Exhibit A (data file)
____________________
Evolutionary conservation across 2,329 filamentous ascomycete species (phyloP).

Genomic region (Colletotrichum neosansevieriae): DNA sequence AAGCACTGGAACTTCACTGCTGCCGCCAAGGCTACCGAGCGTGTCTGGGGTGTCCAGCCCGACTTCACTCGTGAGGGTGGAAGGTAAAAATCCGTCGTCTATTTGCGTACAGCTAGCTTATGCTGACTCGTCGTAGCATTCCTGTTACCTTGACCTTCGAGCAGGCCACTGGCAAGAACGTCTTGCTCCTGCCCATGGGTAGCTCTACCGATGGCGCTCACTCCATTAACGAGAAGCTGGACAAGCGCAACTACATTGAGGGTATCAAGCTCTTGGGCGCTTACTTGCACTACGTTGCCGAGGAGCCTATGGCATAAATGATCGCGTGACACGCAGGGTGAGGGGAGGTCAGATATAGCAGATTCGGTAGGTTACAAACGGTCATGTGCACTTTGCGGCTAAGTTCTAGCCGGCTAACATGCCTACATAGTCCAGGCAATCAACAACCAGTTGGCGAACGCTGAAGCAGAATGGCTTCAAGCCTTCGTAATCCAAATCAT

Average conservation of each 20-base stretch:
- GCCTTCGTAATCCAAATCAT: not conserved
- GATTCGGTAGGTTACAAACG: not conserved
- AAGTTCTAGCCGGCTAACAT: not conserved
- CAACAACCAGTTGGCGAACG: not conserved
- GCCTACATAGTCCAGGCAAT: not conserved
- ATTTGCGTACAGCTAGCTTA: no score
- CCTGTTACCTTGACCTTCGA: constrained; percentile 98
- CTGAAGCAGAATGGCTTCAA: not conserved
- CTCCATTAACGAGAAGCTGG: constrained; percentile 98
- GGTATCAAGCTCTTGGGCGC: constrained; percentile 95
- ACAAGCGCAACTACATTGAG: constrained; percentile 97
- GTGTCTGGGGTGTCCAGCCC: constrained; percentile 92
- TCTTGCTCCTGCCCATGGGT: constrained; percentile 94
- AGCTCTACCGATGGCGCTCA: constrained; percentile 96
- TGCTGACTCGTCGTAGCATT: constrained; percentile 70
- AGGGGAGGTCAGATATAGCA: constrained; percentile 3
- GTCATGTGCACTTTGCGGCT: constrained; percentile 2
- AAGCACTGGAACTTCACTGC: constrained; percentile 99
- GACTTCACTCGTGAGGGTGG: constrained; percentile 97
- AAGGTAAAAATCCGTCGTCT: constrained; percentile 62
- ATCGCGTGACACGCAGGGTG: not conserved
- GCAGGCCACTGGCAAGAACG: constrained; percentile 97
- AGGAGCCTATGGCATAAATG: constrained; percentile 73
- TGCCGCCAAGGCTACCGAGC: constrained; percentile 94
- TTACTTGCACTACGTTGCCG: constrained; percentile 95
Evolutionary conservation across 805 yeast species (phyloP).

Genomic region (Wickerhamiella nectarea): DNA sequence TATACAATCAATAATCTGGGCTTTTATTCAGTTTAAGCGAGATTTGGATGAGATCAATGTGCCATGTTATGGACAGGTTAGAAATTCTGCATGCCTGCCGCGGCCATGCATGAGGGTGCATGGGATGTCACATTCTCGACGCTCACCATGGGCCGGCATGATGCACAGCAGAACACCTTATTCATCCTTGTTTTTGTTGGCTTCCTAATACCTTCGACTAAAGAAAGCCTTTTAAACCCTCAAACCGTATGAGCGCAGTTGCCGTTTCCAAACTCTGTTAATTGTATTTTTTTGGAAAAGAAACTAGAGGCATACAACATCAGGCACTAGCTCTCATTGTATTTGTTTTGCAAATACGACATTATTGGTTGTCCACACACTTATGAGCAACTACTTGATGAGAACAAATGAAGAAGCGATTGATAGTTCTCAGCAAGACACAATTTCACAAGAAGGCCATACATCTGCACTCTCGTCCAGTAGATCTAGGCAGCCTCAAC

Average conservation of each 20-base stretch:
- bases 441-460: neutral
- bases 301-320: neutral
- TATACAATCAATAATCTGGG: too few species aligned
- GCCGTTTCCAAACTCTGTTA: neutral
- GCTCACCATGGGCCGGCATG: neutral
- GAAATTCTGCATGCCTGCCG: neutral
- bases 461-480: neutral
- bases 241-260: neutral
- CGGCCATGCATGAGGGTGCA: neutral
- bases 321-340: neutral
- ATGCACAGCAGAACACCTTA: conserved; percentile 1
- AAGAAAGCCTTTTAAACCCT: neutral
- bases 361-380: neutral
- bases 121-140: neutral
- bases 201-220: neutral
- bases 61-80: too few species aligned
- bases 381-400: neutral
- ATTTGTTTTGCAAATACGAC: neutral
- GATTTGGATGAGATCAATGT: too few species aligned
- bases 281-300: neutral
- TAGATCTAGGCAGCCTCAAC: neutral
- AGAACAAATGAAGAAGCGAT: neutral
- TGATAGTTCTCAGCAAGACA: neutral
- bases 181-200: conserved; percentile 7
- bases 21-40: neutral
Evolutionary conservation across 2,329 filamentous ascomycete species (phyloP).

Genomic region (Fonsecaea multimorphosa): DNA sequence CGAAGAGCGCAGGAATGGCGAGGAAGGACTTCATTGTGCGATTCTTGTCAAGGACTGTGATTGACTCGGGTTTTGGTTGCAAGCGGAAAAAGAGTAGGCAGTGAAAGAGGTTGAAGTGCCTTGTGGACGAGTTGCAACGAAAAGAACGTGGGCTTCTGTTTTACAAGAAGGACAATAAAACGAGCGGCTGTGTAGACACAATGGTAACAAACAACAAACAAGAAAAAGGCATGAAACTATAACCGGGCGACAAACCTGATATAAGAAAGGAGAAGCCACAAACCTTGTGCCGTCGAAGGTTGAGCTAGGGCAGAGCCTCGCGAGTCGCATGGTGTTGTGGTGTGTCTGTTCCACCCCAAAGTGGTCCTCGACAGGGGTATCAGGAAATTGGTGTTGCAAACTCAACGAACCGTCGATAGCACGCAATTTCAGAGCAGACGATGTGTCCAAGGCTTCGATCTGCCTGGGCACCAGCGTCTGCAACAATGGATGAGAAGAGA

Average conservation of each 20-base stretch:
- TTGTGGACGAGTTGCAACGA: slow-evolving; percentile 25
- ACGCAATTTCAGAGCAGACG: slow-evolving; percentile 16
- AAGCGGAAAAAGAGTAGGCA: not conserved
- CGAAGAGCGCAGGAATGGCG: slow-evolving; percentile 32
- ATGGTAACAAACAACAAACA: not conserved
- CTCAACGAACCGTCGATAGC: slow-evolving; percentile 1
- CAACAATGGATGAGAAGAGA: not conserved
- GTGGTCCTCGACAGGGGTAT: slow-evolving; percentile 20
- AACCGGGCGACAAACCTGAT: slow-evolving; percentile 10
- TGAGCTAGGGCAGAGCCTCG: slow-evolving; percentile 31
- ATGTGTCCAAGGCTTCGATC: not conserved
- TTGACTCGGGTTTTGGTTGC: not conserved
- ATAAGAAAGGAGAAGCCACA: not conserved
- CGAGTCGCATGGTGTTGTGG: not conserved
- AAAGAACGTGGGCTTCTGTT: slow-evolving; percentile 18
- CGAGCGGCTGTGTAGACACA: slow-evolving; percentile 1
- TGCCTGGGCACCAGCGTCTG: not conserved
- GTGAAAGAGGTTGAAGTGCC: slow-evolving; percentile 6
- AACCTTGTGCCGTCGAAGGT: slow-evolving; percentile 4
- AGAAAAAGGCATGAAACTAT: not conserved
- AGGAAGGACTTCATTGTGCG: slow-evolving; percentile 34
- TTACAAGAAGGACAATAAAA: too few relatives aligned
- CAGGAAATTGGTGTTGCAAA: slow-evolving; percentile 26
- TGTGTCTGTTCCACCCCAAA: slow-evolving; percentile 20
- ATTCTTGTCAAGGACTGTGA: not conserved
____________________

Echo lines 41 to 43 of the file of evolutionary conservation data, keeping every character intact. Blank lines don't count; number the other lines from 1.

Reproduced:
- bases 321-340: neutral
- ATGCACAGCAGAACACCTTA: conserved; percentile 1
- AAGAAAGCCTTTTAAACCCT: neutral